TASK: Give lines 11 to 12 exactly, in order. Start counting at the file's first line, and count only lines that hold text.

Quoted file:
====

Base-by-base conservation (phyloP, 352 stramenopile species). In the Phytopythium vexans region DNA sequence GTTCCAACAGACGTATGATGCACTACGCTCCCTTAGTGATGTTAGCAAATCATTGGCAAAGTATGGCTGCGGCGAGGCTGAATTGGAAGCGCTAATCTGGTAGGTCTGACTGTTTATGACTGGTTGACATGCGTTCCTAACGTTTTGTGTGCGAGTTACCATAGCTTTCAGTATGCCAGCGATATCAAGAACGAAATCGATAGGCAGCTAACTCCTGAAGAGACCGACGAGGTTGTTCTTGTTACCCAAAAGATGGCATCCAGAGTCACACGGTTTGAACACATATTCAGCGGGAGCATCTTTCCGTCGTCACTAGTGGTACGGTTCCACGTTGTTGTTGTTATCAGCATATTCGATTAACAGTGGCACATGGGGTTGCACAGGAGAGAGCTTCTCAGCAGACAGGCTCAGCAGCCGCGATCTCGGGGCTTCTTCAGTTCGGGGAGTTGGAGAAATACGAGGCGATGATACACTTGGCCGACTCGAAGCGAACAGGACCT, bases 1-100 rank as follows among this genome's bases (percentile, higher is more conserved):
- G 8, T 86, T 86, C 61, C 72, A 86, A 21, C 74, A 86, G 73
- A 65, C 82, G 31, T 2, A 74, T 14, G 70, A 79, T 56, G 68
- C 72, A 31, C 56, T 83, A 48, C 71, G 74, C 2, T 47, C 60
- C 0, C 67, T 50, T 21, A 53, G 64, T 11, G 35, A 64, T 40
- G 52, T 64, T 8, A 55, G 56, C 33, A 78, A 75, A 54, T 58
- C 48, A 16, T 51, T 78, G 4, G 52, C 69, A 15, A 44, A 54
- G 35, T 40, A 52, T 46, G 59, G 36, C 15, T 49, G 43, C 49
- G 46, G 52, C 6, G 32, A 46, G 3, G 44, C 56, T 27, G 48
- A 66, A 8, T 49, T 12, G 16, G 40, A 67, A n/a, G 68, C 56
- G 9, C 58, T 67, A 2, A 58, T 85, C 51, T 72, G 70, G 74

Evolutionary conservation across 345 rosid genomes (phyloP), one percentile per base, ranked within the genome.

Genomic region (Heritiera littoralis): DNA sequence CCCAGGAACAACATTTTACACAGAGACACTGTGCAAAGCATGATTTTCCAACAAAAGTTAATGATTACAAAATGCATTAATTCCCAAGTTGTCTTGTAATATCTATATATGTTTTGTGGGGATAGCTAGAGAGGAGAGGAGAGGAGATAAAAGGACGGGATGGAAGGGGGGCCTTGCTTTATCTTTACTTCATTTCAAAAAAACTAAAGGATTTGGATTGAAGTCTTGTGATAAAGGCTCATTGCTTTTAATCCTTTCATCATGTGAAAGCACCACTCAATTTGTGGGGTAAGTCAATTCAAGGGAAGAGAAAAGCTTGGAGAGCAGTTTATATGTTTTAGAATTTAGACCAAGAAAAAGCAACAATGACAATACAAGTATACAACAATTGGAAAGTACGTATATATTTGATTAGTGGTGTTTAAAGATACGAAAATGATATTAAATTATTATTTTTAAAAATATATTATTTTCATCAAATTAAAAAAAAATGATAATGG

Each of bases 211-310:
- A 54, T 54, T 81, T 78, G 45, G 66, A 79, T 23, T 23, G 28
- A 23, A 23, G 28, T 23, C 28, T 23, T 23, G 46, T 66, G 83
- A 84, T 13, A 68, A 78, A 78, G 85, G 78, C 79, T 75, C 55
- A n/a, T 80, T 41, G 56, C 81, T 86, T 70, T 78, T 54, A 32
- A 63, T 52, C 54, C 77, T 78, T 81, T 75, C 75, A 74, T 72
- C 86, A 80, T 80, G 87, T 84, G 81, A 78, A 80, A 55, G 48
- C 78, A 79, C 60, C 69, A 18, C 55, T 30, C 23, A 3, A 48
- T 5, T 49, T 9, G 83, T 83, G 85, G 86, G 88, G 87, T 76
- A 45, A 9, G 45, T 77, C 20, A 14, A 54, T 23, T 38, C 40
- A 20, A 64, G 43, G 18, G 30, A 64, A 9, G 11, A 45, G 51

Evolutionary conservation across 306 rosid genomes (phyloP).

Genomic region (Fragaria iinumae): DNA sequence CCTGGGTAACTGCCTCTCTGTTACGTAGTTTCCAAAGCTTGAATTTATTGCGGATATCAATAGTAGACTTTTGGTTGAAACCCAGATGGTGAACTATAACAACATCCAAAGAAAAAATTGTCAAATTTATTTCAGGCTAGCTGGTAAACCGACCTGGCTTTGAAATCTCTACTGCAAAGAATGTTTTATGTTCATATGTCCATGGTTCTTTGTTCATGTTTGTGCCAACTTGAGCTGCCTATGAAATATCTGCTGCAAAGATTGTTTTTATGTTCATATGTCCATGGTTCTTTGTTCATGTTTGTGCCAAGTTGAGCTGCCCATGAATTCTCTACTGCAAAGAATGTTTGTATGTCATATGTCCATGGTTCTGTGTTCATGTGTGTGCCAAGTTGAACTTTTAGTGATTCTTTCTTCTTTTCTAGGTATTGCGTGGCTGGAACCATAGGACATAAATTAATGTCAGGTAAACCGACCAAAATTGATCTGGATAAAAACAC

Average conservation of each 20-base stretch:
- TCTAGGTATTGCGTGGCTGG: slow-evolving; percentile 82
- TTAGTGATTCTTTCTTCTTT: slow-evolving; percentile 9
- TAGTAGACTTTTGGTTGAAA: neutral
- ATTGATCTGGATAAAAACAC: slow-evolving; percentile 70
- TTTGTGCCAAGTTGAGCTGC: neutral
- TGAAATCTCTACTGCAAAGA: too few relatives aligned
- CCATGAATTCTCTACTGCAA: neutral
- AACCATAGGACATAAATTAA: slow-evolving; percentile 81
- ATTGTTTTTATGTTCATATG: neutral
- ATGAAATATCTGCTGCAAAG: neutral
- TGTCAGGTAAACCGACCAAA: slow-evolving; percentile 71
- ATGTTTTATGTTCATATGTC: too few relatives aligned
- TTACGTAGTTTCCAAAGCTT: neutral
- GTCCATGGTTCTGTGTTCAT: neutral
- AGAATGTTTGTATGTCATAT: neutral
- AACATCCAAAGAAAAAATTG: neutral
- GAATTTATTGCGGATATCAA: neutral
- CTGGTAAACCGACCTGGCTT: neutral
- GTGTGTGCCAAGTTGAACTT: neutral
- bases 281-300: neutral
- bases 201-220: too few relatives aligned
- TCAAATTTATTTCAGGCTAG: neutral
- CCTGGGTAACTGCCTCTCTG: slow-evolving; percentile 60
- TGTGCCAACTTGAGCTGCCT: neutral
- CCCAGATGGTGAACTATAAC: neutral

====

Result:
- G 9, C 58, T 67, A 2, A 58, T 85, C 51, T 72, G 70, G 74

Evolutionary conservation across 345 rosid genomes (phyloP), one percentile per base, ranked within the genome.